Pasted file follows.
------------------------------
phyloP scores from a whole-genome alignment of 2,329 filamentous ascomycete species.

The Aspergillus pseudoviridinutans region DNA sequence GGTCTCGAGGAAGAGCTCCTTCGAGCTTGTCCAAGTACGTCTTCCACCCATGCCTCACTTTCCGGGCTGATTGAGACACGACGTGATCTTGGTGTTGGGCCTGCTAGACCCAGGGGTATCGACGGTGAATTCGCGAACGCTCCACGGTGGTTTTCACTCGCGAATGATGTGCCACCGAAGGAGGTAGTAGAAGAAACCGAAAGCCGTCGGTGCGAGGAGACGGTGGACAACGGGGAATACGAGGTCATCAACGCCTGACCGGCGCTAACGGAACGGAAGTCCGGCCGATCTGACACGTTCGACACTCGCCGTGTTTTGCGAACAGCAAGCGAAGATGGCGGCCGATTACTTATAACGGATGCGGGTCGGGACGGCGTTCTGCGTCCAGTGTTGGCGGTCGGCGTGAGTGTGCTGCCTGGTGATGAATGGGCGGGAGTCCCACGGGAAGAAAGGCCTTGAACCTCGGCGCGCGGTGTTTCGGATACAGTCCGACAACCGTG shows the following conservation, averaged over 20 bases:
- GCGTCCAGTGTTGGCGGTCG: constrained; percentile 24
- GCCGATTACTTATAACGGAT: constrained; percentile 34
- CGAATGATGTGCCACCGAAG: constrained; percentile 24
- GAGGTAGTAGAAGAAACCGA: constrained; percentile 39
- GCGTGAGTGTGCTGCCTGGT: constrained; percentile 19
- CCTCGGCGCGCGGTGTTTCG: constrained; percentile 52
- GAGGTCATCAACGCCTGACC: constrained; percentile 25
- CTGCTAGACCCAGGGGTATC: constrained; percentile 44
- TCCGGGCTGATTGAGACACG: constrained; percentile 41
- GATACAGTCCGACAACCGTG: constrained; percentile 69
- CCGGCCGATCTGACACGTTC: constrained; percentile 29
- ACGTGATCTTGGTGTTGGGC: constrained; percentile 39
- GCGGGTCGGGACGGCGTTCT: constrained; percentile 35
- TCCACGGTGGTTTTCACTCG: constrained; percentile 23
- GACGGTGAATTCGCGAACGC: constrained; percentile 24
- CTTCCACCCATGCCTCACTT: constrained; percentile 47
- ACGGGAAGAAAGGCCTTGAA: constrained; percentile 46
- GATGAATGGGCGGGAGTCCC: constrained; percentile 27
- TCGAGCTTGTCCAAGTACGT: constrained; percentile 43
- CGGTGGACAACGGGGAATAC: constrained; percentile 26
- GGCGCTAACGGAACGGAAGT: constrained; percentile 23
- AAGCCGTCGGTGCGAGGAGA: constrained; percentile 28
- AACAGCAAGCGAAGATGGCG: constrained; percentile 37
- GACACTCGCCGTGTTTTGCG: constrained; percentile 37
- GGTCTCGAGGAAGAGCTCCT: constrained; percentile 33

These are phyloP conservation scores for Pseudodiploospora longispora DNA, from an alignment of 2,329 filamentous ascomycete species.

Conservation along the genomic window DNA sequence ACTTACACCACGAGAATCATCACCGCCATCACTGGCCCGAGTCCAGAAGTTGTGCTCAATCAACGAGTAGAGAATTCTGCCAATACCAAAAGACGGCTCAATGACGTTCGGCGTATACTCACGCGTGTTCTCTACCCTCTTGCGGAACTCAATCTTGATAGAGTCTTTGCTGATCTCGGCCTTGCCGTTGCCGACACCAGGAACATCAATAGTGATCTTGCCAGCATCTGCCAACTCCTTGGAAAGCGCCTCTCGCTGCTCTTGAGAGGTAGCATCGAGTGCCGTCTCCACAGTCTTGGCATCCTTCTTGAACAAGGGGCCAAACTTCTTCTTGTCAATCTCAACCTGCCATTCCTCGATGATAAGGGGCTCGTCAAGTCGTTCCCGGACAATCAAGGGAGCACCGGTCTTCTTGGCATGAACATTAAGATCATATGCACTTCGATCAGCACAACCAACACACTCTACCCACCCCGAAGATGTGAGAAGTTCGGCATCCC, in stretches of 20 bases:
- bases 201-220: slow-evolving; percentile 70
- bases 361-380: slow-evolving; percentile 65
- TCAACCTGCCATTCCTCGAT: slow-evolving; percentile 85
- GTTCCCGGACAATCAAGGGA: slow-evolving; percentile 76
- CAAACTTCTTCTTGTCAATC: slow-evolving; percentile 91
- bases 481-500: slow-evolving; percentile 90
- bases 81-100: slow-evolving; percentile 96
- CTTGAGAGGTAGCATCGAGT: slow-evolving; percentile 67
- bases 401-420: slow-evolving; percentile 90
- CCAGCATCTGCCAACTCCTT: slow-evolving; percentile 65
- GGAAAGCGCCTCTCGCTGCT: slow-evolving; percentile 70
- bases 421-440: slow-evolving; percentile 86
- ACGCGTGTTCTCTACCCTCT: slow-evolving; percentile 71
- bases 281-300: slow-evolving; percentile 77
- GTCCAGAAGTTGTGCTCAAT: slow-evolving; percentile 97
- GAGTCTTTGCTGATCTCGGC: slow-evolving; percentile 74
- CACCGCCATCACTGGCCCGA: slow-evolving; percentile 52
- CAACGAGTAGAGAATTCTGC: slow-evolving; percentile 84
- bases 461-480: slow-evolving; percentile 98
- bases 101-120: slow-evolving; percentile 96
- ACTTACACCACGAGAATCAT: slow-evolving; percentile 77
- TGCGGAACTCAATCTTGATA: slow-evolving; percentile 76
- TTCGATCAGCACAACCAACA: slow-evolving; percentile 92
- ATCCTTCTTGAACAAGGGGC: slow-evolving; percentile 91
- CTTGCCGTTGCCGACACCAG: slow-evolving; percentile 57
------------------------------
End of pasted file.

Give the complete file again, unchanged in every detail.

phyloP scores from a whole-genome alignment of 2,329 filamentous ascomycete species.

The Aspergillus pseudoviridinutans region DNA sequence GGTCTCGAGGAAGAGCTCCTTCGAGCTTGTCCAAGTACGTCTTCCACCCATGCCTCACTTTCCGGGCTGATTGAGACACGACGTGATCTTGGTGTTGGGCCTGCTAGACCCAGGGGTATCGACGGTGAATTCGCGAACGCTCCACGGTGGTTTTCACTCGCGAATGATGTGCCACCGAAGGAGGTAGTAGAAGAAACCGAAAGCCGTCGGTGCGAGGAGACGGTGGACAACGGGGAATACGAGGTCATCAACGCCTGACCGGCGCTAACGGAACGGAAGTCCGGCCGATCTGACACGTTCGACACTCGCCGTGTTTTGCGAACAGCAAGCGAAGATGGCGGCCGATTACTTATAACGGATGCGGGTCGGGACGGCGTTCTGCGTCCAGTGTTGGCGGTCGGCGTGAGTGTGCTGCCTGGTGATGAATGGGCGGGAGTCCCACGGGAAGAAAGGCCTTGAACCTCGGCGCGCGGTGTTTCGGATACAGTCCGACAACCGTG shows the following conservation, averaged over 20 bases:
- GCGTCCAGTGTTGGCGGTCG: constrained; percentile 24
- GCCGATTACTTATAACGGAT: constrained; percentile 34
- CGAATGATGTGCCACCGAAG: constrained; percentile 24
- GAGGTAGTAGAAGAAACCGA: constrained; percentile 39
- GCGTGAGTGTGCTGCCTGGT: constrained; percentile 19
- CCTCGGCGCGCGGTGTTTCG: constrained; percentile 52
- GAGGTCATCAACGCCTGACC: constrained; percentile 25
- CTGCTAGACCCAGGGGTATC: constrained; percentile 44
- TCCGGGCTGATTGAGACACG: constrained; percentile 41
- GATACAGTCCGACAACCGTG: constrained; percentile 69
- CCGGCCGATCTGACACGTTC: constrained; percentile 29
- ACGTGATCTTGGTGTTGGGC: constrained; percentile 39
- GCGGGTCGGGACGGCGTTCT: constrained; percentile 35
- TCCACGGTGGTTTTCACTCG: constrained; percentile 23
- GACGGTGAATTCGCGAACGC: constrained; percentile 24
- CTTCCACCCATGCCTCACTT: constrained; percentile 47
- ACGGGAAGAAAGGCCTTGAA: constrained; percentile 46
- GATGAATGGGCGGGAGTCCC: constrained; percentile 27
- TCGAGCTTGTCCAAGTACGT: constrained; percentile 43
- CGGTGGACAACGGGGAATAC: constrained; percentile 26
- GGCGCTAACGGAACGGAAGT: constrained; percentile 23
- AAGCCGTCGGTGCGAGGAGA: constrained; percentile 28
- AACAGCAAGCGAAGATGGCG: constrained; percentile 37
- GACACTCGCCGTGTTTTGCG: constrained; percentile 37
- GGTCTCGAGGAAGAGCTCCT: constrained; percentile 33

These are phyloP conservation scores for Pseudodiploospora longispora DNA, from an alignment of 2,329 filamentous ascomycete species.

Conservation along the genomic window DNA sequence ACTTACACCACGAGAATCATCACCGCCATCACTGGCCCGAGTCCAGAAGTTGTGCTCAATCAACGAGTAGAGAATTCTGCCAATACCAAAAGACGGCTCAATGACGTTCGGCGTATACTCACGCGTGTTCTCTACCCTCTTGCGGAACTCAATCTTGATAGAGTCTTTGCTGATCTCGGCCTTGCCGTTGCCGACACCAGGAACATCAATAGTGATCTTGCCAGCATCTGCCAACTCCTTGGAAAGCGCCTCTCGCTGCTCTTGAGAGGTAGCATCGAGTGCCGTCTCCACAGTCTTGGCATCCTTCTTGAACAAGGGGCCAAACTTCTTCTTGTCAATCTCAACCTGCCATTCCTCGATGATAAGGGGCTCGTCAAGTCGTTCCCGGACAATCAAGGGAGCACCGGTCTTCTTGGCATGAACATTAAGATCATATGCACTTCGATCAGCACAACCAACACACTCTACCCACCCCGAAGATGTGAGAAGTTCGGCATCCC, in stretches of 20 bases:
- bases 201-220: slow-evolving; percentile 70
- bases 361-380: slow-evolving; percentile 65
- TCAACCTGCCATTCCTCGAT: slow-evolving; percentile 85
- GTTCCCGGACAATCAAGGGA: slow-evolving; percentile 76
- CAAACTTCTTCTTGTCAATC: slow-evolving; percentile 91
- bases 481-500: slow-evolving; percentile 90
- bases 81-100: slow-evolving; percentile 96
- CTTGAGAGGTAGCATCGAGT: slow-evolving; percentile 67
- bases 401-420: slow-evolving; percentile 90
- CCAGCATCTGCCAACTCCTT: slow-evolving; percentile 65
- GGAAAGCGCCTCTCGCTGCT: slow-evolving; percentile 70
- bases 421-440: slow-evolving; percentile 86
- ACGCGTGTTCTCTACCCTCT: slow-evolving; percentile 71
- bases 281-300: slow-evolving; percentile 77
- GTCCAGAAGTTGTGCTCAAT: slow-evolving; percentile 97
- GAGTCTTTGCTGATCTCGGC: slow-evolving; percentile 74
- CACCGCCATCACTGGCCCGA: slow-evolving; percentile 52
- CAACGAGTAGAGAATTCTGC: slow-evolving; percentile 84
- bases 461-480: slow-evolving; percentile 98
- bases 101-120: slow-evolving; percentile 96
- ACTTACACCACGAGAATCAT: slow-evolving; percentile 77
- TGCGGAACTCAATCTTGATA: slow-evolving; percentile 76
- TTCGATCAGCACAACCAACA: slow-evolving; percentile 92
- ATCCTTCTTGAACAAGGGGC: slow-evolving; percentile 91
- CTTGCCGTTGCCGACACCAG: slow-evolving; percentile 57